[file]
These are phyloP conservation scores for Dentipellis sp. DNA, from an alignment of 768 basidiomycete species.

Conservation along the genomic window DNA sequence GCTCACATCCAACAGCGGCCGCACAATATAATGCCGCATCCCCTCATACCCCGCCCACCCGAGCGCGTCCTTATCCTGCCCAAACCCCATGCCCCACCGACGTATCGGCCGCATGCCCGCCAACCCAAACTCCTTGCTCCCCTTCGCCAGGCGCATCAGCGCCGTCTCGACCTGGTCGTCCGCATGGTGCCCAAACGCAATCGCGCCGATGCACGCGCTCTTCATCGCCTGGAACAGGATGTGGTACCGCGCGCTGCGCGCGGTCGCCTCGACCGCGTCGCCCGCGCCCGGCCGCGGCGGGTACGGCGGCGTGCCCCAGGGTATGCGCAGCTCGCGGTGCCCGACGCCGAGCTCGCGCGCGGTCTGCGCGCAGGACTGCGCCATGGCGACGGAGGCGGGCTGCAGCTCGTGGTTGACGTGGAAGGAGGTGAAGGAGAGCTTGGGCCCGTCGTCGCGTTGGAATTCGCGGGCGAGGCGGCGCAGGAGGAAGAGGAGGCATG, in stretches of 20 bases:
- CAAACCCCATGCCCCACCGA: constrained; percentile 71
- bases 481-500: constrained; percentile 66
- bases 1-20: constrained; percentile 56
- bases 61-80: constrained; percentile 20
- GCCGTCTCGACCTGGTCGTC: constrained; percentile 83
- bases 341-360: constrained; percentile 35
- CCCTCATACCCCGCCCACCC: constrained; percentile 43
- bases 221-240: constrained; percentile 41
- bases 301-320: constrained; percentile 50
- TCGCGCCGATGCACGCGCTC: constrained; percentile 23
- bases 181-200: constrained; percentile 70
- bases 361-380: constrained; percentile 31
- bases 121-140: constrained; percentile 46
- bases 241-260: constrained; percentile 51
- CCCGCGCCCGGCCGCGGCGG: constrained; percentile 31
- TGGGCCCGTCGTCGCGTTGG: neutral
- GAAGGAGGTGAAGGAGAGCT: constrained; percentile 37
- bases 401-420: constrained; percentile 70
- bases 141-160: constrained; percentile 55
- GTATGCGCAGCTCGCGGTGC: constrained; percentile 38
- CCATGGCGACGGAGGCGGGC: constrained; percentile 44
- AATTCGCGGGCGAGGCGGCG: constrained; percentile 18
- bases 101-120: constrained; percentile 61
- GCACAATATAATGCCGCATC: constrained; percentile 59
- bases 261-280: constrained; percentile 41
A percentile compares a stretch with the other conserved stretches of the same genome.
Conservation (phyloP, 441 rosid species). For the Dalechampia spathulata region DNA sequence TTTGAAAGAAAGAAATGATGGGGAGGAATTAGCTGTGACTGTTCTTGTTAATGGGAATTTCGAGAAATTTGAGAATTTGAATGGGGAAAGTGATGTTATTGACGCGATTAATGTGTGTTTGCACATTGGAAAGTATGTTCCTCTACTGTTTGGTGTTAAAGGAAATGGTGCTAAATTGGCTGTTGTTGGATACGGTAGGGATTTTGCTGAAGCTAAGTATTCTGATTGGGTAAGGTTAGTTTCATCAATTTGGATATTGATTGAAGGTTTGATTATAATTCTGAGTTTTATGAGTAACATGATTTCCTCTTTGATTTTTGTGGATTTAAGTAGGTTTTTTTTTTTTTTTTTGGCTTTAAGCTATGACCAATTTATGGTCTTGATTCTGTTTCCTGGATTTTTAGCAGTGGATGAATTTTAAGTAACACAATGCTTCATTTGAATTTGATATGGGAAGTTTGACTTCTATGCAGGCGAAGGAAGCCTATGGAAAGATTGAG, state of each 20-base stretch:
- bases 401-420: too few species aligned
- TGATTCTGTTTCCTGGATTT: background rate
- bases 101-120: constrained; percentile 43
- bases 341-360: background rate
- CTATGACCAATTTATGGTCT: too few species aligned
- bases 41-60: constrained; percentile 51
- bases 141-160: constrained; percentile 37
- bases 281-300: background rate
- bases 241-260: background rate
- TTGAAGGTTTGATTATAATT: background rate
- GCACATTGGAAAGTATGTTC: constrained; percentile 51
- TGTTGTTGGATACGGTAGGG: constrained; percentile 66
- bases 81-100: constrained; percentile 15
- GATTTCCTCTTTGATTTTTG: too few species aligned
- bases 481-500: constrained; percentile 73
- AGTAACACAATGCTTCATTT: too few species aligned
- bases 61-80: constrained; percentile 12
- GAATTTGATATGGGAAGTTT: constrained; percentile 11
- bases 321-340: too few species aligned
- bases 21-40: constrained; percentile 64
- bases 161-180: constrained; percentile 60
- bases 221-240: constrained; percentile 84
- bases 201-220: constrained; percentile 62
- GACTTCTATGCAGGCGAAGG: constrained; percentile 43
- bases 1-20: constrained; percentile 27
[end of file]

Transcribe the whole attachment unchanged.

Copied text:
These are phyloP conservation scores for Dentipellis sp. DNA, from an alignment of 768 basidiomycete species.

Conservation along the genomic window DNA sequence GCTCACATCCAACAGCGGCCGCACAATATAATGCCGCATCCCCTCATACCCCGCCCACCCGAGCGCGTCCTTATCCTGCCCAAACCCCATGCCCCACCGACGTATCGGCCGCATGCCCGCCAACCCAAACTCCTTGCTCCCCTTCGCCAGGCGCATCAGCGCCGTCTCGACCTGGTCGTCCGCATGGTGCCCAAACGCAATCGCGCCGATGCACGCGCTCTTCATCGCCTGGAACAGGATGTGGTACCGCGCGCTGCGCGCGGTCGCCTCGACCGCGTCGCCCGCGCCCGGCCGCGGCGGGTACGGCGGCGTGCCCCAGGGTATGCGCAGCTCGCGGTGCCCGACGCCGAGCTCGCGCGCGGTCTGCGCGCAGGACTGCGCCATGGCGACGGAGGCGGGCTGCAGCTCGTGGTTGACGTGGAAGGAGGTGAAGGAGAGCTTGGGCCCGTCGTCGCGTTGGAATTCGCGGGCGAGGCGGCGCAGGAGGAAGAGGAGGCATG, in stretches of 20 bases:
- CAAACCCCATGCCCCACCGA: constrained; percentile 71
- bases 481-500: constrained; percentile 66
- bases 1-20: constrained; percentile 56
- bases 61-80: constrained; percentile 20
- GCCGTCTCGACCTGGTCGTC: constrained; percentile 83
- bases 341-360: constrained; percentile 35
- CCCTCATACCCCGCCCACCC: constrained; percentile 43
- bases 221-240: constrained; percentile 41
- bases 301-320: constrained; percentile 50
- TCGCGCCGATGCACGCGCTC: constrained; percentile 23
- bases 181-200: constrained; percentile 70
- bases 361-380: constrained; percentile 31
- bases 121-140: constrained; percentile 46
- bases 241-260: constrained; percentile 51
- CCCGCGCCCGGCCGCGGCGG: constrained; percentile 31
- TGGGCCCGTCGTCGCGTTGG: neutral
- GAAGGAGGTGAAGGAGAGCT: constrained; percentile 37
- bases 401-420: constrained; percentile 70
- bases 141-160: constrained; percentile 55
- GTATGCGCAGCTCGCGGTGC: constrained; percentile 38
- CCATGGCGACGGAGGCGGGC: constrained; percentile 44
- AATTCGCGGGCGAGGCGGCG: constrained; percentile 18
- bases 101-120: constrained; percentile 61
- GCACAATATAATGCCGCATC: constrained; percentile 59
- bases 261-280: constrained; percentile 41
A percentile compares a stretch with the other conserved stretches of the same genome.
Conservation (phyloP, 441 rosid species). For the Dalechampia spathulata region DNA sequence TTTGAAAGAAAGAAATGATGGGGAGGAATTAGCTGTGACTGTTCTTGTTAATGGGAATTTCGAGAAATTTGAGAATTTGAATGGGGAAAGTGATGTTATTGACGCGATTAATGTGTGTTTGCACATTGGAAAGTATGTTCCTCTACTGTTTGGTGTTAAAGGAAATGGTGCTAAATTGGCTGTTGTTGGATACGGTAGGGATTTTGCTGAAGCTAAGTATTCTGATTGGGTAAGGTTAGTTTCATCAATTTGGATATTGATTGAAGGTTTGATTATAATTCTGAGTTTTATGAGTAACATGATTTCCTCTTTGATTTTTGTGGATTTAAGTAGGTTTTTTTTTTTTTTTTTGGCTTTAAGCTATGACCAATTTATGGTCTTGATTCTGTTTCCTGGATTTTTAGCAGTGGATGAATTTTAAGTAACACAATGCTTCATTTGAATTTGATATGGGAAGTTTGACTTCTATGCAGGCGAAGGAAGCCTATGGAAAGATTGAG, state of each 20-base stretch:
- bases 401-420: too few species aligned
- TGATTCTGTTTCCTGGATTT: background rate
- bases 101-120: constrained; percentile 43
- bases 341-360: background rate
- CTATGACCAATTTATGGTCT: too few species aligned
- bases 41-60: constrained; percentile 51
- bases 141-160: constrained; percentile 37
- bases 281-300: background rate
- bases 241-260: background rate
- TTGAAGGTTTGATTATAATT: background rate
- GCACATTGGAAAGTATGTTC: constrained; percentile 51
- TGTTGTTGGATACGGTAGGG: constrained; percentile 66
- bases 81-100: constrained; percentile 15
- GATTTCCTCTTTGATTTTTG: too few species aligned
- bases 481-500: constrained; percentile 73
- AGTAACACAATGCTTCATTT: too few species aligned
- bases 61-80: constrained; percentile 12
- GAATTTGATATGGGAAGTTT: constrained; percentile 11
- bases 321-340: too few species aligned
- bases 21-40: constrained; percentile 64
- bases 161-180: constrained; percentile 60
- bases 221-240: constrained; percentile 84
- bases 201-220: constrained; percentile 62
- GACTTCTATGCAGGCGAAGG: constrained; percentile 43
- bases 1-20: constrained; percentile 27